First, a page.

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WEP enabled provides sender and receiver with a 40 or 128 bit shared private key that is used to encrypt packets transmitted over the network. This is supposed to transmit secure data, not just prevent access to your network.
The SSID is transmitted in cleartext, so if you are sniffing the local area, it can be detected easily. Even if the access point is not active, but a passive node, any replies by the access point will transmit the SSID in cleartext.
With the MAC address filtering, the MAC addresses are transmitted in cleartext, vulnerable to sniffing. Some cards allow you to modify the MAC, and this would allow access.
What does it do for me?
Technically WEP uses an RSA RC4 algorithm to encrypt traffic going from one wireless segment to the other. Everything on the wire is unencrypted. Anyone trying to sniff the wireless packets will see garbage and if you have your network setup to only allow "shared-key" mode, then only those possessing the WEP key can associate with your access point.
Is 128 bit WEP secure?
Normally RSA RC4 is fairly strong encryption, but the way in which the WEP protocol actually implements it allows it to be cracked. For 128 bit encryption, it actually uses a 104bit WEP key plus a 24 bit 'initialization vector'. The initialization vector is cycled with each packet and every once in a while the same IV is used, potentially revealing part of the WEP key. If you capture enough of these "weakly encrypted" packets, you can eventually determine the entire WEP key. However, I've monkeyed around cracking WEP and it is HIGHLY dependent on the amount of traffic that you generate. For most normal home networks, someone would have to sniff your wireless network for 2-4 weeks non-stop to gather enough weakly encrypted packets to crack your WEP key. All of the reports on how you can crack WEP in a couple of hours setup one of the clients to ping flood the AP, thereby generating an abnormally high number of packets. So for most people that really isn't a realistic model, but if you had a large network or did something like stream mp3s I would definitely be concerned. Not matter what, I would highly recommend changing the WEP key at the very least once a month. As far 128 vs 64 bit encryption, supposedly they are both equally as vulnerable.
Is it supposed to secure transfer of data or is it just to keep other people from accessing my network?
Again if you set you network up to only allow those with the WEP key to connect, then it will do both.
If I use MAC address filtering on my AP and 128 bit WEP is it secure enough? MAC filtering is trivial to get around and would really be just a minor inconvenience to anyone wanting access. Truthfully though it really depends on what you mean by secure enough. If you are talking about a corporate network that has sensitive data on it, then you would be insane to rely on WEP. If you mean your home LAN where you just don't want your neighbor to know you have goatse as your homepage, then you should be alright. The biggest factor is that most wireless networks don't use WEP and a surprising number haven't changed the default settings. So people wanting to leach off someone elses connection or break into networks would really have a cornucopia of choices, the question you have to ask is would someone have a reason to sniff your network for a month non-stop. If your answer is yes or maybe, then you should probably think about using something besides WEP. If your just worried about the average Wardriver, then WEP should be enough of a deterrent that they'd probably look for easier targets.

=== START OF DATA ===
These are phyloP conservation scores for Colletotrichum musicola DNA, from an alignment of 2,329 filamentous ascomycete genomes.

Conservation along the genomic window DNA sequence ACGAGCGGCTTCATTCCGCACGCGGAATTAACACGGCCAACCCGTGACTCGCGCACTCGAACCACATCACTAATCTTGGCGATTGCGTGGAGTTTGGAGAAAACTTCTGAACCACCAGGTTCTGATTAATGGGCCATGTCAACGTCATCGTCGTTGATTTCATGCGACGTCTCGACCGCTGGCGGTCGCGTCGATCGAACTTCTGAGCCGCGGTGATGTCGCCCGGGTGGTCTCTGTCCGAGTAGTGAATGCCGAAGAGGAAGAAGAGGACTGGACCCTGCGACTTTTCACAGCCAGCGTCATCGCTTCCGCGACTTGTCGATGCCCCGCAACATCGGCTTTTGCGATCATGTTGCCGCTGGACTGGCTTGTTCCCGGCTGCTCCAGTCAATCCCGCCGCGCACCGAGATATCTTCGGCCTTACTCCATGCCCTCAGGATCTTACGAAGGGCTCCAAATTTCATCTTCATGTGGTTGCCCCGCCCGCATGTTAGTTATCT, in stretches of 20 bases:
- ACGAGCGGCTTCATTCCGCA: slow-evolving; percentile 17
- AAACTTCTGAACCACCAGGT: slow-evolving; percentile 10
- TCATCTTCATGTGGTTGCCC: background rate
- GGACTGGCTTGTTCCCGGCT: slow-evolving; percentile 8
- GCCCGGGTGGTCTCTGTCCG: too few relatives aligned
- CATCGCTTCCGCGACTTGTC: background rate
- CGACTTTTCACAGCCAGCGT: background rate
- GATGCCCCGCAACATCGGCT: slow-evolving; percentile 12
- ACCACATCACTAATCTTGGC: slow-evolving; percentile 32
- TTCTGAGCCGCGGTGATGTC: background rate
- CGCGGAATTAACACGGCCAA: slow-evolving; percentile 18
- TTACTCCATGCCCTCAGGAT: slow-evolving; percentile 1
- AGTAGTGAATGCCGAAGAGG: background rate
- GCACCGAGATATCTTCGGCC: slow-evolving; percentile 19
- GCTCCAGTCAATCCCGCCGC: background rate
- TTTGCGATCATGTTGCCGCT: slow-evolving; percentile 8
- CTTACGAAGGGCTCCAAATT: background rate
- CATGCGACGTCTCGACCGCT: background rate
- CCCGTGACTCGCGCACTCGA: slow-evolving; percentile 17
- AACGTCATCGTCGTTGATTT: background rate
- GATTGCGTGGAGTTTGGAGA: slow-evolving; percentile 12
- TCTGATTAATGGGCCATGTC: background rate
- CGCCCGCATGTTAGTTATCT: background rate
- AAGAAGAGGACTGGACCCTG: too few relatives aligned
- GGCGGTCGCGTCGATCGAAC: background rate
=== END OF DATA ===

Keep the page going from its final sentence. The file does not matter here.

What other option is there?
Besides buying a whole mess 'o CAT5 and chucking your AP out the window, there are a number of WEP alternatives that do a better job. FreesWAN/IPsec, using ssh or ssl tunnels to span the wireless segment, WPA, and the IEEE is supposedly going to come up with a new wireless encryption implementation to replace WEP.
As far as preventing people from associating with your WEP, you can use something like RADIUS or NoCAT authentication as a further layer of security.
Distribution: OpenBSD 4.6, OS X 10.6.2, CentOS 4 & 5
No, actually that would be incorrect. It's possible to generate interference that kicks the WAP off the air and causes it to restart. When it restarts it may broadcast for a brief period. Also, you would need to be absolutely positive that there were no clients still associated with it (even if they weren't actively using the connection) because when it's lost, they will try to reassociate with the AP, thus causing traffic.
The only real way to protect 802.11a/b/g is to set the AP on it's own network segment, firewalled from your LAN and to use IPSec to reach any internal hosts that you need. All the normal ports should be completely blocked from the W/LAN side (except for 500/UDP for IPSec, and that only to your IPSec box). If you're only allowing IPSec traffic through, then there's no point to use WEP since the traffic is already encrypted and WEP is just adding more overhead to each packet. Only permitting approved MAC addresses will cause a speedbump for dedicated crackers, but it will keep casual/accidental users off your AP, so it's still recommended.
With the state of Linux wireless nowadays, you're lucky to get WEP to even work. The WPA-TKIP is a really nice solution, but like you know first hand, finding hardware that supports it is tough. Plus I would imagine severing your big toe off with a spork would be a significantly more enjoyable experience than trying to get non-standard wireless protocols to work under linux. I really hope that changes, but for now the options are kind of slim. Using VPN or some other kind of encryption tunnel is probably the best way to go in terms of security vs ease of implementation.